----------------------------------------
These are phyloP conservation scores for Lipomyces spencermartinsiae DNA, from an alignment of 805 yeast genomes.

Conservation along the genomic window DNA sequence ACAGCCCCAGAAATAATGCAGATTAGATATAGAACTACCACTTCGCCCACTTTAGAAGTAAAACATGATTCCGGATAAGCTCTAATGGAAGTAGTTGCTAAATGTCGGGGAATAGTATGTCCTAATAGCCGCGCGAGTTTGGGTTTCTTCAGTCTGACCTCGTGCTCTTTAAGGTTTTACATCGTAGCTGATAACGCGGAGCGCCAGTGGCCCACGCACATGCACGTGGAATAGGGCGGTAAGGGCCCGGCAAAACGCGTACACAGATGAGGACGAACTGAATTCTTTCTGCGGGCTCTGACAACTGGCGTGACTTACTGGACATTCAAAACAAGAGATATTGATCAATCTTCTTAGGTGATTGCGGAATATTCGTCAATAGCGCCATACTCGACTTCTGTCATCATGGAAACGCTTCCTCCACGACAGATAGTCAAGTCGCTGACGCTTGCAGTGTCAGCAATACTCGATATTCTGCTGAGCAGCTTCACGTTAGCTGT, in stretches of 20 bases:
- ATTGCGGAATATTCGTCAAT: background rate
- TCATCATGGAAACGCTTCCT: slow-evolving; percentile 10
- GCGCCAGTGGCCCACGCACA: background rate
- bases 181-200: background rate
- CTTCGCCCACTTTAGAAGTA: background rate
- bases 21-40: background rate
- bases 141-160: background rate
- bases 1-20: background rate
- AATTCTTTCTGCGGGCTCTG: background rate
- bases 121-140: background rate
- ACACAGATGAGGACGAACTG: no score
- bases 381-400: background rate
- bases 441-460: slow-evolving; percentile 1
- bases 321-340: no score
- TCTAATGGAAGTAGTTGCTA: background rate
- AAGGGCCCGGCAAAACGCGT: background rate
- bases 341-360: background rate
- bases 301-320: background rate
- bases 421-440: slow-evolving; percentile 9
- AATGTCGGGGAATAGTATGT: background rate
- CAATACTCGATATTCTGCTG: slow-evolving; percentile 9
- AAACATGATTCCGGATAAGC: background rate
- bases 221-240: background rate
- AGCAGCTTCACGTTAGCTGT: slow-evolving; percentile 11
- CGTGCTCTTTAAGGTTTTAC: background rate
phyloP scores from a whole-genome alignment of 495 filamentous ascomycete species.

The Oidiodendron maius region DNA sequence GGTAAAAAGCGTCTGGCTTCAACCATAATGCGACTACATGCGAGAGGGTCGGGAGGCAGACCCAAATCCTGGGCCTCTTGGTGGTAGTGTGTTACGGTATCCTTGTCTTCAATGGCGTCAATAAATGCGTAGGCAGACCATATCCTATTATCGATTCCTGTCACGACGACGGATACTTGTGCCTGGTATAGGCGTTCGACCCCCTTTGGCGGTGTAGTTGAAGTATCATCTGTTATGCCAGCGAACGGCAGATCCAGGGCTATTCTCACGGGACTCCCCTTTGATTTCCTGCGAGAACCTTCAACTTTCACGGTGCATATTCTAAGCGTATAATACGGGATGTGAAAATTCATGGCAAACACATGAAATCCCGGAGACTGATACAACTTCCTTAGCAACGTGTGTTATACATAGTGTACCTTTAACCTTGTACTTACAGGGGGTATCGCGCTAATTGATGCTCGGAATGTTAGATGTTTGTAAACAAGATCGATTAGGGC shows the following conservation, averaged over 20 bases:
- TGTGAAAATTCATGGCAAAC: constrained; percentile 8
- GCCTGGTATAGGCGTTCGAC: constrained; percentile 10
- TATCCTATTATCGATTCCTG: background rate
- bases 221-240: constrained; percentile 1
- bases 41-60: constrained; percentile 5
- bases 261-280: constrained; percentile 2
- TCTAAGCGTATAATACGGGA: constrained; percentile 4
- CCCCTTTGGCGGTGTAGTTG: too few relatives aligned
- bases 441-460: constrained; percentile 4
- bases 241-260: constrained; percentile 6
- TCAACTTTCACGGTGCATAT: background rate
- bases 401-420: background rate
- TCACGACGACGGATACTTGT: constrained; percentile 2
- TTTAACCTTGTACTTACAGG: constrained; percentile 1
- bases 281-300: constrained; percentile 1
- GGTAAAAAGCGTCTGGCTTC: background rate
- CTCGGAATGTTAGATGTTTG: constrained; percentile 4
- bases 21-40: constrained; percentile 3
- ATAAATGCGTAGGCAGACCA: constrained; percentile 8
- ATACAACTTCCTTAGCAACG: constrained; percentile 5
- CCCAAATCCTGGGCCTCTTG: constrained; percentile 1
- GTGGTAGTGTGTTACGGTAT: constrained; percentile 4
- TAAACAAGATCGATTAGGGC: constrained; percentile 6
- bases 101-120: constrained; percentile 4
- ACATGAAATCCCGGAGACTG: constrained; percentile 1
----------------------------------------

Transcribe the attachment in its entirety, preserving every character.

These are phyloP conservation scores for Lipomyces spencermartinsiae DNA, from an alignment of 805 yeast genomes.

Conservation along the genomic window DNA sequence ACAGCCCCAGAAATAATGCAGATTAGATATAGAACTACCACTTCGCCCACTTTAGAAGTAAAACATGATTCCGGATAAGCTCTAATGGAAGTAGTTGCTAAATGTCGGGGAATAGTATGTCCTAATAGCCGCGCGAGTTTGGGTTTCTTCAGTCTGACCTCGTGCTCTTTAAGGTTTTACATCGTAGCTGATAACGCGGAGCGCCAGTGGCCCACGCACATGCACGTGGAATAGGGCGGTAAGGGCCCGGCAAAACGCGTACACAGATGAGGACGAACTGAATTCTTTCTGCGGGCTCTGACAACTGGCGTGACTTACTGGACATTCAAAACAAGAGATATTGATCAATCTTCTTAGGTGATTGCGGAATATTCGTCAATAGCGCCATACTCGACTTCTGTCATCATGGAAACGCTTCCTCCACGACAGATAGTCAAGTCGCTGACGCTTGCAGTGTCAGCAATACTCGATATTCTGCTGAGCAGCTTCACGTTAGCTGT, in stretches of 20 bases:
- ATTGCGGAATATTCGTCAAT: background rate
- TCATCATGGAAACGCTTCCT: slow-evolving; percentile 10
- GCGCCAGTGGCCCACGCACA: background rate
- bases 181-200: background rate
- CTTCGCCCACTTTAGAAGTA: background rate
- bases 21-40: background rate
- bases 141-160: background rate
- bases 1-20: background rate
- AATTCTTTCTGCGGGCTCTG: background rate
- bases 121-140: background rate
- ACACAGATGAGGACGAACTG: no score
- bases 381-400: background rate
- bases 441-460: slow-evolving; percentile 1
- bases 321-340: no score
- TCTAATGGAAGTAGTTGCTA: background rate
- AAGGGCCCGGCAAAACGCGT: background rate
- bases 341-360: background rate
- bases 301-320: background rate
- bases 421-440: slow-evolving; percentile 9
- AATGTCGGGGAATAGTATGT: background rate
- CAATACTCGATATTCTGCTG: slow-evolving; percentile 9
- AAACATGATTCCGGATAAGC: background rate
- bases 221-240: background rate
- AGCAGCTTCACGTTAGCTGT: slow-evolving; percentile 11
- CGTGCTCTTTAAGGTTTTAC: background rate
phyloP scores from a whole-genome alignment of 495 filamentous ascomycete species.

The Oidiodendron maius region DNA sequence GGTAAAAAGCGTCTGGCTTCAACCATAATGCGACTACATGCGAGAGGGTCGGGAGGCAGACCCAAATCCTGGGCCTCTTGGTGGTAGTGTGTTACGGTATCCTTGTCTTCAATGGCGTCAATAAATGCGTAGGCAGACCATATCCTATTATCGATTCCTGTCACGACGACGGATACTTGTGCCTGGTATAGGCGTTCGACCCCCTTTGGCGGTGTAGTTGAAGTATCATCTGTTATGCCAGCGAACGGCAGATCCAGGGCTATTCTCACGGGACTCCCCTTTGATTTCCTGCGAGAACCTTCAACTTTCACGGTGCATATTCTAAGCGTATAATACGGGATGTGAAAATTCATGGCAAACACATGAAATCCCGGAGACTGATACAACTTCCTTAGCAACGTGTGTTATACATAGTGTACCTTTAACCTTGTACTTACAGGGGGTATCGCGCTAATTGATGCTCGGAATGTTAGATGTTTGTAAACAAGATCGATTAGGGC shows the following conservation, averaged over 20 bases:
- TGTGAAAATTCATGGCAAAC: constrained; percentile 8
- GCCTGGTATAGGCGTTCGAC: constrained; percentile 10
- TATCCTATTATCGATTCCTG: background rate
- bases 221-240: constrained; percentile 1
- bases 41-60: constrained; percentile 5
- bases 261-280: constrained; percentile 2
- TCTAAGCGTATAATACGGGA: constrained; percentile 4
- CCCCTTTGGCGGTGTAGTTG: too few relatives aligned
- bases 441-460: constrained; percentile 4
- bases 241-260: constrained; percentile 6
- TCAACTTTCACGGTGCATAT: background rate
- bases 401-420: background rate
- TCACGACGACGGATACTTGT: constrained; percentile 2
- TTTAACCTTGTACTTACAGG: constrained; percentile 1
- bases 281-300: constrained; percentile 1
- GGTAAAAAGCGTCTGGCTTC: background rate
- CTCGGAATGTTAGATGTTTG: constrained; percentile 4
- bases 21-40: constrained; percentile 3
- ATAAATGCGTAGGCAGACCA: constrained; percentile 8
- ATACAACTTCCTTAGCAACG: constrained; percentile 5
- CCCAAATCCTGGGCCTCTTG: constrained; percentile 1
- GTGGTAGTGTGTTACGGTAT: constrained; percentile 4
- TAAACAAGATCGATTAGGGC: constrained; percentile 6
- bases 101-120: constrained; percentile 4
- ACATGAAATCCCGGAGACTG: constrained; percentile 1